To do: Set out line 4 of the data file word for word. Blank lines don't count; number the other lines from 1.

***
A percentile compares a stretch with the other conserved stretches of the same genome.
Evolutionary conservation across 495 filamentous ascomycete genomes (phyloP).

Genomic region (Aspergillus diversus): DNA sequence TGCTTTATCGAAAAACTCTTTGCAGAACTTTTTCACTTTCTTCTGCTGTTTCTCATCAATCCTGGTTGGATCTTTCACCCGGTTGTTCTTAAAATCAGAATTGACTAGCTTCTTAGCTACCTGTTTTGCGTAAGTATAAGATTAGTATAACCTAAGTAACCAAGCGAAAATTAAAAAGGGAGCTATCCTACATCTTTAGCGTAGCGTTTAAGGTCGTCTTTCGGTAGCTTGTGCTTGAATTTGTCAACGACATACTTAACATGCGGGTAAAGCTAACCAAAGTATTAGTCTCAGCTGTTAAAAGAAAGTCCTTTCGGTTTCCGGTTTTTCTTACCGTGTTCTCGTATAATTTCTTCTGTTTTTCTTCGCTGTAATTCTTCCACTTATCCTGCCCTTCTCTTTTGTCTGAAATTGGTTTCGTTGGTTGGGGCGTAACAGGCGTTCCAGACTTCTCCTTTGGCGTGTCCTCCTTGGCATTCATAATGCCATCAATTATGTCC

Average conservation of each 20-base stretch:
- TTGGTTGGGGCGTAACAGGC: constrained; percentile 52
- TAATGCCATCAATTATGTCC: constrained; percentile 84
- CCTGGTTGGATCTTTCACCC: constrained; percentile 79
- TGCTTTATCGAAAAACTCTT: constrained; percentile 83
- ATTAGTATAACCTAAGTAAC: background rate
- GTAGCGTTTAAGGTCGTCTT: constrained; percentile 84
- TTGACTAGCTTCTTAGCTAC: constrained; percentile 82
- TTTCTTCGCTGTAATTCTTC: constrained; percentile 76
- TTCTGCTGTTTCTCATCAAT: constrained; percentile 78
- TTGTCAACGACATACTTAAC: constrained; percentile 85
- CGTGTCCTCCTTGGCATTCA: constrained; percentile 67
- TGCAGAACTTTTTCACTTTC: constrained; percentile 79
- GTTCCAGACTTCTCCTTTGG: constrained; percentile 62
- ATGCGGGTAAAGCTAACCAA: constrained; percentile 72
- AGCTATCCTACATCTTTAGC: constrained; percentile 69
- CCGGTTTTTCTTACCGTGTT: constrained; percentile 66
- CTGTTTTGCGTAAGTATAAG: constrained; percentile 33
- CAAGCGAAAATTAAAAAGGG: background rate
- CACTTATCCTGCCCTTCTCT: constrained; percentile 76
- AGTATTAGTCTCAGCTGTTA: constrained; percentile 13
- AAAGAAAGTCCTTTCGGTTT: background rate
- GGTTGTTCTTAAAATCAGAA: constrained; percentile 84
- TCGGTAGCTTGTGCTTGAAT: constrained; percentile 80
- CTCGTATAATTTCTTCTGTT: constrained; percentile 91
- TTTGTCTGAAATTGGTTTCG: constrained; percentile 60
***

Average conservation of each 20-base stretch: